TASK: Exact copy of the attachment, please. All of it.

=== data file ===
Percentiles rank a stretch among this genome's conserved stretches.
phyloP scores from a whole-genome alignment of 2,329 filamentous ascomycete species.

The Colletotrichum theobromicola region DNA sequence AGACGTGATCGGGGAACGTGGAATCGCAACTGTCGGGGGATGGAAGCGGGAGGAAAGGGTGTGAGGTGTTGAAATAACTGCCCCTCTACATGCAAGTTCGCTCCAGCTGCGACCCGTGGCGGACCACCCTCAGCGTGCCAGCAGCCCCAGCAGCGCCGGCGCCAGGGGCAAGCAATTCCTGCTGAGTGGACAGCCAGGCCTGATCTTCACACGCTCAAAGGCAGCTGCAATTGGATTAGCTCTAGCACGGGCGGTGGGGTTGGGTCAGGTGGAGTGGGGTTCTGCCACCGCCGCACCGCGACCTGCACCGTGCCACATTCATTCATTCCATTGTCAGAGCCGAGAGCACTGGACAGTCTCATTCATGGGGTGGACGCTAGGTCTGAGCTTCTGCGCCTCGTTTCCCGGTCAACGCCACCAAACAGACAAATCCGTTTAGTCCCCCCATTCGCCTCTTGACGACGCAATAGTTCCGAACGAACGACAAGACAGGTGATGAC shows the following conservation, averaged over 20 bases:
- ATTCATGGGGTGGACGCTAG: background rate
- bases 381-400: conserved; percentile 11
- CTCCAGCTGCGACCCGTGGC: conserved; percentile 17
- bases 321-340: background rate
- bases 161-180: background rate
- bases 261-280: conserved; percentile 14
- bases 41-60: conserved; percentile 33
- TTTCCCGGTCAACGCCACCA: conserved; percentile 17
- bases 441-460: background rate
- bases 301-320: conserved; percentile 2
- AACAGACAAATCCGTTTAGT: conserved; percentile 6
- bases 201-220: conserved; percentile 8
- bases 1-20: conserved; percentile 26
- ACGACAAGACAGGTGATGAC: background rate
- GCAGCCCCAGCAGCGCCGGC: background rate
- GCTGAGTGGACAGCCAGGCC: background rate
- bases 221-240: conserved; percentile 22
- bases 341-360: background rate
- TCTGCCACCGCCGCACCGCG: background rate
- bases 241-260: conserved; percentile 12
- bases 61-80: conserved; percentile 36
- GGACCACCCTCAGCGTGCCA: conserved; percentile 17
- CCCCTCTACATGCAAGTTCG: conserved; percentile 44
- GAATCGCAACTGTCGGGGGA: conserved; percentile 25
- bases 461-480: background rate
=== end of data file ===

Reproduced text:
Percentiles rank a stretch among this genome's conserved stretches.
phyloP scores from a whole-genome alignment of 2,329 filamentous ascomycete species.

The Colletotrichum theobromicola region DNA sequence AGACGTGATCGGGGAACGTGGAATCGCAACTGTCGGGGGATGGAAGCGGGAGGAAAGGGTGTGAGGTGTTGAAATAACTGCCCCTCTACATGCAAGTTCGCTCCAGCTGCGACCCGTGGCGGACCACCCTCAGCGTGCCAGCAGCCCCAGCAGCGCCGGCGCCAGGGGCAAGCAATTCCTGCTGAGTGGACAGCCAGGCCTGATCTTCACACGCTCAAAGGCAGCTGCAATTGGATTAGCTCTAGCACGGGCGGTGGGGTTGGGTCAGGTGGAGTGGGGTTCTGCCACCGCCGCACCGCGACCTGCACCGTGCCACATTCATTCATTCCATTGTCAGAGCCGAGAGCACTGGACAGTCTCATTCATGGGGTGGACGCTAGGTCTGAGCTTCTGCGCCTCGTTTCCCGGTCAACGCCACCAAACAGACAAATCCGTTTAGTCCCCCCATTCGCCTCTTGACGACGCAATAGTTCCGAACGAACGACAAGACAGGTGATGAC shows the following conservation, averaged over 20 bases:
- ATTCATGGGGTGGACGCTAG: background rate
- bases 381-400: conserved; percentile 11
- CTCCAGCTGCGACCCGTGGC: conserved; percentile 17
- bases 321-340: background rate
- bases 161-180: background rate
- bases 261-280: conserved; percentile 14
- bases 41-60: conserved; percentile 33
- TTTCCCGGTCAACGCCACCA: conserved; percentile 17
- bases 441-460: background rate
- bases 301-320: conserved; percentile 2
- AACAGACAAATCCGTTTAGT: conserved; percentile 6
- bases 201-220: conserved; percentile 8
- bases 1-20: conserved; percentile 26
- ACGACAAGACAGGTGATGAC: background rate
- GCAGCCCCAGCAGCGCCGGC: background rate
- GCTGAGTGGACAGCCAGGCC: background rate
- bases 221-240: conserved; percentile 22
- bases 341-360: background rate
- TCTGCCACCGCCGCACCGCG: background rate
- bases 241-260: conserved; percentile 12
- bases 61-80: conserved; percentile 36
- GGACCACCCTCAGCGTGCCA: conserved; percentile 17
- CCCCTCTACATGCAAGTTCG: conserved; percentile 44
- GAATCGCAACTGTCGGGGGA: conserved; percentile 25
- bases 461-480: background rate